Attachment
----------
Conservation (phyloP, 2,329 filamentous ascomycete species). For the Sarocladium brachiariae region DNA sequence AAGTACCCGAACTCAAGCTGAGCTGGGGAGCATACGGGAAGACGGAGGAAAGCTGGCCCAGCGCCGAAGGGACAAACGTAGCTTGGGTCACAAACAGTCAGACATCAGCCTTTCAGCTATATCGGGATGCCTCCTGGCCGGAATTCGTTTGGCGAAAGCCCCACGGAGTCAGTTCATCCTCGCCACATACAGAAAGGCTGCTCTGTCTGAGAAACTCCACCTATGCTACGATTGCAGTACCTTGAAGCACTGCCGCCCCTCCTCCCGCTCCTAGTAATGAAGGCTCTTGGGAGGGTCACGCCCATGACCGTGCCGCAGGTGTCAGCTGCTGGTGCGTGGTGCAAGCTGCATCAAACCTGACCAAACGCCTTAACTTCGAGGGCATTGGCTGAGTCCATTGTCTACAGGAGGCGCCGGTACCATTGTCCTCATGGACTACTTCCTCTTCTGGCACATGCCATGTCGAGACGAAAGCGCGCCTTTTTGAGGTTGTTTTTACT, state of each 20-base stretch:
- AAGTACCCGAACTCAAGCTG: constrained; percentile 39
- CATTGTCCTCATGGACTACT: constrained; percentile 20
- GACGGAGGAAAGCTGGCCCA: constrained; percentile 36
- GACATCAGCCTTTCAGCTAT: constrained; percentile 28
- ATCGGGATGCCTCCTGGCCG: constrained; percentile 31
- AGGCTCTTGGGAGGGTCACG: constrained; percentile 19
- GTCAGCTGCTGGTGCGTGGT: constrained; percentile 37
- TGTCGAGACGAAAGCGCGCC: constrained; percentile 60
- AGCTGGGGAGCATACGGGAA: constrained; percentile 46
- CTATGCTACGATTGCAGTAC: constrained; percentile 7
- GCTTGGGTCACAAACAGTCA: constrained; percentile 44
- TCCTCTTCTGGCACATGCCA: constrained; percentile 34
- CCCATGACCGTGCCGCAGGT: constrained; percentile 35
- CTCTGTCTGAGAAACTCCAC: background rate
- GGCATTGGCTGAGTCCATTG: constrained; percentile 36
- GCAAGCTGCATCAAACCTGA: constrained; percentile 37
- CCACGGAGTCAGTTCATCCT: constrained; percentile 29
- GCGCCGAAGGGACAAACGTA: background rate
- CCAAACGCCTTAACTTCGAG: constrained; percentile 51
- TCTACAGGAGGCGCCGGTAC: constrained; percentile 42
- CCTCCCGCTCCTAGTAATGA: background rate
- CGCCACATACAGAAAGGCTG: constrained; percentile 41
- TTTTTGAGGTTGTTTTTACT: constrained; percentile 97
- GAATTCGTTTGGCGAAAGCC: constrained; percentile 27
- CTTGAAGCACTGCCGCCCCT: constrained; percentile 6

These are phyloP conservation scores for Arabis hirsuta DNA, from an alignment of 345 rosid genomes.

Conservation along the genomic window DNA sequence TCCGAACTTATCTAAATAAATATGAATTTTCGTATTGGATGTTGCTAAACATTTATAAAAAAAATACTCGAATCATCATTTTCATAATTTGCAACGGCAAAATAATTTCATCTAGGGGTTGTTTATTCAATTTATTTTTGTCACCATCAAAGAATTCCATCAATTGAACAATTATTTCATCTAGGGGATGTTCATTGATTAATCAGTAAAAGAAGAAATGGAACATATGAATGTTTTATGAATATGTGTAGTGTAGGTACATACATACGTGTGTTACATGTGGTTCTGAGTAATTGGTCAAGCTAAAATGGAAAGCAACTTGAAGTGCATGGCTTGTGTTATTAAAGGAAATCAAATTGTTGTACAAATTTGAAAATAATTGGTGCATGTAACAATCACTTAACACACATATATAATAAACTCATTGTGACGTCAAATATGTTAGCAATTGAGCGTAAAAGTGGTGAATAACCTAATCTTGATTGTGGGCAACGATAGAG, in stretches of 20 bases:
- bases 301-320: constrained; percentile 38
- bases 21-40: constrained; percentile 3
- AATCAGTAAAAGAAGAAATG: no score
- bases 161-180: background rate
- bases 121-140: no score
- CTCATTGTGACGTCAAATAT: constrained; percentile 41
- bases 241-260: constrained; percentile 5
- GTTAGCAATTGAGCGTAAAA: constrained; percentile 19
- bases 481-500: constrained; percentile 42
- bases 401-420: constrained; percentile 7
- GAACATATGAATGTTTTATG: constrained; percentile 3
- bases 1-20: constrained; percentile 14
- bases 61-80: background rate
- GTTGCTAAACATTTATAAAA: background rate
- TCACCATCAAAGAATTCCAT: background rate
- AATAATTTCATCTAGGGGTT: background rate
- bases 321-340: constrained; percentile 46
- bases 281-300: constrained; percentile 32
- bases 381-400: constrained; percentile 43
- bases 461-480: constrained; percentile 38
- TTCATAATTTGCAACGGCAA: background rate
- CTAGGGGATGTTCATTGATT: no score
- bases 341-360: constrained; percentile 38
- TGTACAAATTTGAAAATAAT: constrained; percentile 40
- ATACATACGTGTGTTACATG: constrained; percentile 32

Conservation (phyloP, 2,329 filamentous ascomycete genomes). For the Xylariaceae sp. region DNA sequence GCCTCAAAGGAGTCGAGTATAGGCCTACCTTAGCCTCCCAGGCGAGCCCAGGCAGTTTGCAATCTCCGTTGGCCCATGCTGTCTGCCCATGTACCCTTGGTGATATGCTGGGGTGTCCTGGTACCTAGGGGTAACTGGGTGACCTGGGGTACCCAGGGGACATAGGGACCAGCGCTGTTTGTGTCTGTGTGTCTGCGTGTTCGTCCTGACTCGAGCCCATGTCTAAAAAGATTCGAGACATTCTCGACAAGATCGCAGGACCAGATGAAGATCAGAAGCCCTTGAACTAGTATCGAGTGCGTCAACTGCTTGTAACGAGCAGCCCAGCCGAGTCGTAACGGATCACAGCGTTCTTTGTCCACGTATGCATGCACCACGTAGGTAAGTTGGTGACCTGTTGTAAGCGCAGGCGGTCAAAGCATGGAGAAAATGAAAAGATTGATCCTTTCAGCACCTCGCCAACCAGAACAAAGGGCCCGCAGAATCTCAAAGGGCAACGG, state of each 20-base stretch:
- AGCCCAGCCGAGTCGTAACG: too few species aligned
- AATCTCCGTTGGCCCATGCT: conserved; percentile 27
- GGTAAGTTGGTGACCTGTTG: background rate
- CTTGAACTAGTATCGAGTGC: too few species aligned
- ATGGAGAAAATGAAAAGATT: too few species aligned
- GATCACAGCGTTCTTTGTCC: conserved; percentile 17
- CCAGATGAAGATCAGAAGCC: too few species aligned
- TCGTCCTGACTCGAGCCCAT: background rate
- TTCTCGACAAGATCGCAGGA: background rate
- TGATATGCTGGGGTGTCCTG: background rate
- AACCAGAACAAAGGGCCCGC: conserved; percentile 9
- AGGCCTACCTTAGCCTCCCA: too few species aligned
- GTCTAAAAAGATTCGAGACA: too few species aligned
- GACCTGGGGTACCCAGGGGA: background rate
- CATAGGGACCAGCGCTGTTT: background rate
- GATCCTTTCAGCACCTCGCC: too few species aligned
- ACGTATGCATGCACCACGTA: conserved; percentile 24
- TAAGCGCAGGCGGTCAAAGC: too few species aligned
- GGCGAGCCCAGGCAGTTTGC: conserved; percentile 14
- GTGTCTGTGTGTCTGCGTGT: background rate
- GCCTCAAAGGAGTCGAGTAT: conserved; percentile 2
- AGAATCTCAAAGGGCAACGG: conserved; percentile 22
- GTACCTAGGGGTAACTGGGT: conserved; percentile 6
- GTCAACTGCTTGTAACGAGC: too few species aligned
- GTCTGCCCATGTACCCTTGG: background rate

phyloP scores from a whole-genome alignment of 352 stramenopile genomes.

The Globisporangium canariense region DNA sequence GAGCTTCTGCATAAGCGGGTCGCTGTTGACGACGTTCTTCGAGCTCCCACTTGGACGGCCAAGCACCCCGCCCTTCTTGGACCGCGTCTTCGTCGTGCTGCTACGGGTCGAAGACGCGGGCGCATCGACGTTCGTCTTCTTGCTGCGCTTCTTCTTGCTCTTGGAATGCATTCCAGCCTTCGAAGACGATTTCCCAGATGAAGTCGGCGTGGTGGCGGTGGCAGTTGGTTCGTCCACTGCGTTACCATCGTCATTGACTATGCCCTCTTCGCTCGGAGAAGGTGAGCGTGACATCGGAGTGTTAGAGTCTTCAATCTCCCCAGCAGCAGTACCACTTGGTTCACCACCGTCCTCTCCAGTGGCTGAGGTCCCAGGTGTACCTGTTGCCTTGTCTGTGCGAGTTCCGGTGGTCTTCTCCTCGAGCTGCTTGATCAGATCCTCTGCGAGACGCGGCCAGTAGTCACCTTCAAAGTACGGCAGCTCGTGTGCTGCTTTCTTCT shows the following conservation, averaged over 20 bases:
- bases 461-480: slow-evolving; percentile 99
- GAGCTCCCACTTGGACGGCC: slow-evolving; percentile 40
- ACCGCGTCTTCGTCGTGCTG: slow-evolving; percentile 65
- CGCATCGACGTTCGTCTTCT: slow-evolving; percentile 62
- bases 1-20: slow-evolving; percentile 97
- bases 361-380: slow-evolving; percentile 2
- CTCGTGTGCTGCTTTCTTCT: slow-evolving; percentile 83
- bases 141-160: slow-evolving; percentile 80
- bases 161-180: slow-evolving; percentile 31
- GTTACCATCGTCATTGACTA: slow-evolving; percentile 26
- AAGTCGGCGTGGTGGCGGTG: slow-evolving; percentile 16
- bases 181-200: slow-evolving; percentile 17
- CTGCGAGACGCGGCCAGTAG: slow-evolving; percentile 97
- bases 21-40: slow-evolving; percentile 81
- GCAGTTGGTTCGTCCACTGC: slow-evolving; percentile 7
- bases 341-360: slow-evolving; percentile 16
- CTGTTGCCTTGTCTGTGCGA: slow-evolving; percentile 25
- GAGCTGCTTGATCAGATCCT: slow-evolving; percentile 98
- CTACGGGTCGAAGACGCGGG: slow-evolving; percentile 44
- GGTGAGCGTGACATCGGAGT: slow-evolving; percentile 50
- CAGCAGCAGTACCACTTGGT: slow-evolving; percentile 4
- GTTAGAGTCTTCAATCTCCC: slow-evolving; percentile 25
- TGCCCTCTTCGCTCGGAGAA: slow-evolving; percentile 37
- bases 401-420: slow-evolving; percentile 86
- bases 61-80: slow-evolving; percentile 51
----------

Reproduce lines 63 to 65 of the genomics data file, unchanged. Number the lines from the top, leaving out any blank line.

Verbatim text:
- TTCTCGACAAGATCGCAGGA: background rate
- TGATATGCTGGGGTGTCCTG: background rate
- AACCAGAACAAAGGGCCCGC: conserved; percentile 9